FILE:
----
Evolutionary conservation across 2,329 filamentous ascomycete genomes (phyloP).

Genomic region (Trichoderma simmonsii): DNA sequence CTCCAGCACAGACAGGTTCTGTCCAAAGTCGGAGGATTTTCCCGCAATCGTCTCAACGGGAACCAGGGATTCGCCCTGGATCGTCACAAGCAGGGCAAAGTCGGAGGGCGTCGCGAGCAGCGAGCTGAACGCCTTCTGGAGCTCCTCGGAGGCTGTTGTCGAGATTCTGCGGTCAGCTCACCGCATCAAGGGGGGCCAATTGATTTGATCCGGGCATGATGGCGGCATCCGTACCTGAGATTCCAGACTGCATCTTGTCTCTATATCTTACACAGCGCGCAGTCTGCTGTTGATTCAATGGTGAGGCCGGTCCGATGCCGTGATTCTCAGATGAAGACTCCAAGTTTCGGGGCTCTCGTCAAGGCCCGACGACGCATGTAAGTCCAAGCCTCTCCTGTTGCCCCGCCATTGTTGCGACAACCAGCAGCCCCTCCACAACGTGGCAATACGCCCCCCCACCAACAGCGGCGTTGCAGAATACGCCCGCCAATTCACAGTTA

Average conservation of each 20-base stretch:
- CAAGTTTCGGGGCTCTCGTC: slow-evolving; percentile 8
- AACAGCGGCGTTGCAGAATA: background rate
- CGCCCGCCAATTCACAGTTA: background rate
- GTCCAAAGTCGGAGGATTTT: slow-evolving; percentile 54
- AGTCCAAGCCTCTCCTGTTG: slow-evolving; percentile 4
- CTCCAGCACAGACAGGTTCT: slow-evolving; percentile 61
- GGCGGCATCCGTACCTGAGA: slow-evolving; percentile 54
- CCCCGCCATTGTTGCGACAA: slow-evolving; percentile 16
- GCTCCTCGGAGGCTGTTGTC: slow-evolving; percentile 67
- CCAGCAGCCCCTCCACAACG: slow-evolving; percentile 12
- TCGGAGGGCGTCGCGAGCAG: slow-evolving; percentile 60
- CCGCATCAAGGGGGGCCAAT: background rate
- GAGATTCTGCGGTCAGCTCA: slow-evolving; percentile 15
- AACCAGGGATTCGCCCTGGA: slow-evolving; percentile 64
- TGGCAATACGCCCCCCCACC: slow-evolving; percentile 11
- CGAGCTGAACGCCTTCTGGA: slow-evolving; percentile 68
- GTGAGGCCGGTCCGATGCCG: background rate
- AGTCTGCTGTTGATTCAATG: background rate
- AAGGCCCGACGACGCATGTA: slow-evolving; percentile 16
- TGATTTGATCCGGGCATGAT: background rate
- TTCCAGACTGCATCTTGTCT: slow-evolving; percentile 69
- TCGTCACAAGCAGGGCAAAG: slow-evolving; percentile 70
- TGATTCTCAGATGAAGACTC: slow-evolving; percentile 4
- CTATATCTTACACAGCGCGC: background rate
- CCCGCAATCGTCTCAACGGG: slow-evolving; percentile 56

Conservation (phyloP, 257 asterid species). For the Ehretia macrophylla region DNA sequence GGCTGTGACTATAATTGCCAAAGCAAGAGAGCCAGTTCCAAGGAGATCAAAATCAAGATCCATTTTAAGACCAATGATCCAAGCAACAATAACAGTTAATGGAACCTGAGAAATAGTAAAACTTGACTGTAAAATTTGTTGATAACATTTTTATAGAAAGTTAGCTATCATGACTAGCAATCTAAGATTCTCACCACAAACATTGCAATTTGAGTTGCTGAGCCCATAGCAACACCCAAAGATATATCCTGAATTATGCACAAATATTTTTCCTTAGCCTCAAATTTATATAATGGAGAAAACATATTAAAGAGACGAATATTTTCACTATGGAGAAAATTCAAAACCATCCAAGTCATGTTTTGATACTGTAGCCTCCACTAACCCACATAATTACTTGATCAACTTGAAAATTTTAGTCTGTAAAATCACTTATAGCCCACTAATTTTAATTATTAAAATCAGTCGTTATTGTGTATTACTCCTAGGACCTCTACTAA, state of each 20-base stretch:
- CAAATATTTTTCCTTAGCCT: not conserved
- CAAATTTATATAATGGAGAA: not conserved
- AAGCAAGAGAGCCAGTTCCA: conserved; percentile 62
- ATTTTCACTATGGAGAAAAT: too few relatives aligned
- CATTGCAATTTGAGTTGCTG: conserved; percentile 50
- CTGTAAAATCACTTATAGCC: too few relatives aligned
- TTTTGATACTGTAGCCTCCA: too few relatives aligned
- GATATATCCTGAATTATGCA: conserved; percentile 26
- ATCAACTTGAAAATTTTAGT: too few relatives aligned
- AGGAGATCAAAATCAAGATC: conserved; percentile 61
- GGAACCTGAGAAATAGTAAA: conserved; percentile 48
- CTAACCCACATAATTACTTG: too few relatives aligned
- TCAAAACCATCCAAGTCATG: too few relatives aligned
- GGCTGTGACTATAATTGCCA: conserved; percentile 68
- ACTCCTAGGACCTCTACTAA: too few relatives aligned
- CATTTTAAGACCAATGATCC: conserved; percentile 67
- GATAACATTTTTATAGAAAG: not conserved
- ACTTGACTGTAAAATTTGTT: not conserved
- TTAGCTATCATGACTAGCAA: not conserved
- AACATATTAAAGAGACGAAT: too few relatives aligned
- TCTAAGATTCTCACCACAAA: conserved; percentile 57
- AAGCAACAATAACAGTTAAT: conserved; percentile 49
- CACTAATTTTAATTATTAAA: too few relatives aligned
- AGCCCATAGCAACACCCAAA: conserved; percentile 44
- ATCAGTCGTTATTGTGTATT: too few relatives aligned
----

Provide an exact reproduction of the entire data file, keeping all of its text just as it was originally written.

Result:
Evolutionary conservation across 2,329 filamentous ascomycete genomes (phyloP).

Genomic region (Trichoderma simmonsii): DNA sequence CTCCAGCACAGACAGGTTCTGTCCAAAGTCGGAGGATTTTCCCGCAATCGTCTCAACGGGAACCAGGGATTCGCCCTGGATCGTCACAAGCAGGGCAAAGTCGGAGGGCGTCGCGAGCAGCGAGCTGAACGCCTTCTGGAGCTCCTCGGAGGCTGTTGTCGAGATTCTGCGGTCAGCTCACCGCATCAAGGGGGGCCAATTGATTTGATCCGGGCATGATGGCGGCATCCGTACCTGAGATTCCAGACTGCATCTTGTCTCTATATCTTACACAGCGCGCAGTCTGCTGTTGATTCAATGGTGAGGCCGGTCCGATGCCGTGATTCTCAGATGAAGACTCCAAGTTTCGGGGCTCTCGTCAAGGCCCGACGACGCATGTAAGTCCAAGCCTCTCCTGTTGCCCCGCCATTGTTGCGACAACCAGCAGCCCCTCCACAACGTGGCAATACGCCCCCCCACCAACAGCGGCGTTGCAGAATACGCCCGCCAATTCACAGTTA

Average conservation of each 20-base stretch:
- CAAGTTTCGGGGCTCTCGTC: slow-evolving; percentile 8
- AACAGCGGCGTTGCAGAATA: background rate
- CGCCCGCCAATTCACAGTTA: background rate
- GTCCAAAGTCGGAGGATTTT: slow-evolving; percentile 54
- AGTCCAAGCCTCTCCTGTTG: slow-evolving; percentile 4
- CTCCAGCACAGACAGGTTCT: slow-evolving; percentile 61
- GGCGGCATCCGTACCTGAGA: slow-evolving; percentile 54
- CCCCGCCATTGTTGCGACAA: slow-evolving; percentile 16
- GCTCCTCGGAGGCTGTTGTC: slow-evolving; percentile 67
- CCAGCAGCCCCTCCACAACG: slow-evolving; percentile 12
- TCGGAGGGCGTCGCGAGCAG: slow-evolving; percentile 60
- CCGCATCAAGGGGGGCCAAT: background rate
- GAGATTCTGCGGTCAGCTCA: slow-evolving; percentile 15
- AACCAGGGATTCGCCCTGGA: slow-evolving; percentile 64
- TGGCAATACGCCCCCCCACC: slow-evolving; percentile 11
- CGAGCTGAACGCCTTCTGGA: slow-evolving; percentile 68
- GTGAGGCCGGTCCGATGCCG: background rate
- AGTCTGCTGTTGATTCAATG: background rate
- AAGGCCCGACGACGCATGTA: slow-evolving; percentile 16
- TGATTTGATCCGGGCATGAT: background rate
- TTCCAGACTGCATCTTGTCT: slow-evolving; percentile 69
- TCGTCACAAGCAGGGCAAAG: slow-evolving; percentile 70
- TGATTCTCAGATGAAGACTC: slow-evolving; percentile 4
- CTATATCTTACACAGCGCGC: background rate
- CCCGCAATCGTCTCAACGGG: slow-evolving; percentile 56

Conservation (phyloP, 257 asterid species). For the Ehretia macrophylla region DNA sequence GGCTGTGACTATAATTGCCAAAGCAAGAGAGCCAGTTCCAAGGAGATCAAAATCAAGATCCATTTTAAGACCAATGATCCAAGCAACAATAACAGTTAATGGAACCTGAGAAATAGTAAAACTTGACTGTAAAATTTGTTGATAACATTTTTATAGAAAGTTAGCTATCATGACTAGCAATCTAAGATTCTCACCACAAACATTGCAATTTGAGTTGCTGAGCCCATAGCAACACCCAAAGATATATCCTGAATTATGCACAAATATTTTTCCTTAGCCTCAAATTTATATAATGGAGAAAACATATTAAAGAGACGAATATTTTCACTATGGAGAAAATTCAAAACCATCCAAGTCATGTTTTGATACTGTAGCCTCCACTAACCCACATAATTACTTGATCAACTTGAAAATTTTAGTCTGTAAAATCACTTATAGCCCACTAATTTTAATTATTAAAATCAGTCGTTATTGTGTATTACTCCTAGGACCTCTACTAA, state of each 20-base stretch:
- CAAATATTTTTCCTTAGCCT: not conserved
- CAAATTTATATAATGGAGAA: not conserved
- AAGCAAGAGAGCCAGTTCCA: conserved; percentile 62
- ATTTTCACTATGGAGAAAAT: too few relatives aligned
- CATTGCAATTTGAGTTGCTG: conserved; percentile 50
- CTGTAAAATCACTTATAGCC: too few relatives aligned
- TTTTGATACTGTAGCCTCCA: too few relatives aligned
- GATATATCCTGAATTATGCA: conserved; percentile 26
- ATCAACTTGAAAATTTTAGT: too few relatives aligned
- AGGAGATCAAAATCAAGATC: conserved; percentile 61
- GGAACCTGAGAAATAGTAAA: conserved; percentile 48
- CTAACCCACATAATTACTTG: too few relatives aligned
- TCAAAACCATCCAAGTCATG: too few relatives aligned
- GGCTGTGACTATAATTGCCA: conserved; percentile 68
- ACTCCTAGGACCTCTACTAA: too few relatives aligned
- CATTTTAAGACCAATGATCC: conserved; percentile 67
- GATAACATTTTTATAGAAAG: not conserved
- ACTTGACTGTAAAATTTGTT: not conserved
- TTAGCTATCATGACTAGCAA: not conserved
- AACATATTAAAGAGACGAAT: too few relatives aligned
- TCTAAGATTCTCACCACAAA: conserved; percentile 57
- AAGCAACAATAACAGTTAAT: conserved; percentile 49
- CACTAATTTTAATTATTAAA: too few relatives aligned
- AGCCCATAGCAACACCCAAA: conserved; percentile 44
- ATCAGTCGTTATTGTGTATT: too few relatives aligned